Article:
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  Federal Report Calls for Sweeping Reforms in Aftermath of Chevron Richmond Fire
December 16, 2013

Federal report calls for sweeping reforms in aftermath of Chevron Richmond fire
By Robert Rogers
Contra Costa Times
Posted:   12/16/2013 01:03:01 PM PST | Updated:   about 3 hours ago

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EMERYVILLE -- The U.S. Chemical Safety Board proposed a series of recommendations Monday stemming from last year's Chevron refinery fire, including substantial changes to the way refineries are regulated in California.
The recommendations came within a draft report on the agency's investigation into the Aug. 6, 2012, fire that sent 15,000 residents to hospitals for medical attention and shut down one of the West Coast's major crude units for months.
Officials from the safety board, an independent federal agency charged with investigating industrial chemical accidents, briefed the news media on the findings and recommendations Monday afternoon.
The draft report calls on California to replace the current patchwork of largely reactive regulations with a more rigorous, performance-based regulatory regime -- similar to those successfully adopted overseas in regions such as the United Kingdom, Norway and Australia -- known as the "safety case" system.
The draft report is the second of three derived from the CSB's investigation of the fire, which occurred when an aging pipe failed in the refinery's largest crude unit. The fire engulfed 19 workers in flammable vapor -- although workers escaped with relatively minor injuries.
In a news release issued before the media briefing, safety board Chairman Rafael Moure-Eraso said, "After exhaustively analyzing the facts, the CSB investigation team found many ways that major refinery accidents like the Chevron fire could be made less likely by improving regulations. Refinery safety rules need to focus on driving down risk to the lowest practicable level, rather than completing required paperwork. Companies, workers and communities will all benefit from a rigorous system like the safety case. I believe California could serve as a model for the nation by adopting this system."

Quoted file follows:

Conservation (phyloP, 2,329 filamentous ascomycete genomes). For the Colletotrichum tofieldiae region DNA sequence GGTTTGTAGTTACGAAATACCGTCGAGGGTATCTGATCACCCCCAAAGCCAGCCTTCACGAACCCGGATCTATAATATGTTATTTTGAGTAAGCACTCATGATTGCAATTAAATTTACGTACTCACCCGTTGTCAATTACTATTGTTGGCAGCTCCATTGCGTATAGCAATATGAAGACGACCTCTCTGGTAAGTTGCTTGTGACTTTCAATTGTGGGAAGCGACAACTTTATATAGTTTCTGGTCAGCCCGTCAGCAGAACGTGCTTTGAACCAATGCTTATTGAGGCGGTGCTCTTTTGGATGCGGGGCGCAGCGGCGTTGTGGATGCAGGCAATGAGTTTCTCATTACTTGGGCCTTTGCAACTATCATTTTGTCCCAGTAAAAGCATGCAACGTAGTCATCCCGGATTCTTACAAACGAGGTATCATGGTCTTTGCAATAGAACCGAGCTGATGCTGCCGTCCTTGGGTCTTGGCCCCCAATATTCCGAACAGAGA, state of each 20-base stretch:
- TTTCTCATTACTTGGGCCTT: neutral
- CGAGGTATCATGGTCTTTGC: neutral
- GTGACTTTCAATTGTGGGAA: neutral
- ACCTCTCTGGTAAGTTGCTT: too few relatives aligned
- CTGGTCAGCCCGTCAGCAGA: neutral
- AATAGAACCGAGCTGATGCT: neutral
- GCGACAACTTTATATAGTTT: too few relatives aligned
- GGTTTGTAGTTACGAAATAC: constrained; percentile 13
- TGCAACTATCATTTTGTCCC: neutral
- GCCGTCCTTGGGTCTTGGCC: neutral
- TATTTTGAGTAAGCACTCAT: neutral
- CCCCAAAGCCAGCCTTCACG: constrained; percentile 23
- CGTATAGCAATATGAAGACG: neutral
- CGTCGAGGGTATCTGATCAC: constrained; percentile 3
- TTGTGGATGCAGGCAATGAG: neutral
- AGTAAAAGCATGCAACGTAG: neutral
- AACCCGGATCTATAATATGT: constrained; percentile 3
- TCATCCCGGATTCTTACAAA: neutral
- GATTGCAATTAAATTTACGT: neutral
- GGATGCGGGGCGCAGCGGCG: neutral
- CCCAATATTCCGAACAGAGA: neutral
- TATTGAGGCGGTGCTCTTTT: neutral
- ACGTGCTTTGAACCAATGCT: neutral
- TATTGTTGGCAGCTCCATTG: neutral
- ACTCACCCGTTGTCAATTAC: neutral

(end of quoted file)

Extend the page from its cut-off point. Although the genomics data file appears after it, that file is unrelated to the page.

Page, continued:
According to the CSB draft report, the safety case regime requires companies to demonstrate to refinery industry regulators -- through a written "safety case report" -- how major hazards are to be controlled and risks reduced to "as low as reasonably practicable."
The CSB report notes that the safety case represents a fundamental change by shifting the responsibility for continuous reductions in major accident risks from regulators to the company.
Safety case reports generated by the company would be rigorously reviewed, audited and enforced by highly trained regulatory inspectors, whose technical training and experience are on par with the personnel employed by the companies they oversee, the draft report says.
The draft report is expected to be considered for formal adoption by the Chemical Safety Board at a public meeting at 6:30 p.m. Jan. 15 at Richmond City Hall.
State Sen. Loni Hancock, D-Berkeley, on Monday called the new report an "exciting moment."
"The CSB recommendations are profoundly positive, and we will be looking at them in both the budget process and in legislation next year," Hancock said. "Last year, we discovered that Great Britain has half as many refineries as California, and hundreds of inspectors, while we have seven inspectors who have responsibilities beyond just the refineries."
Hancock said she led a subcommittee effort in June to increase the number of state inspectors from seven to 26, later adopted by the Legislature and signed into law by Gov. Jerry Brown, but she did not know how many of those new positions have been filled.
"Clearly, more inspectors is just a first step, and we'll look carefully at all the recommendations of the CSB," Hancock said.
Check back for updates to this story.
Contact Robert Rogers at 510-262-2726 or rrogers@bayareanewsgroup.com. Follow him at Twitter.com/SFBaynewsrogers.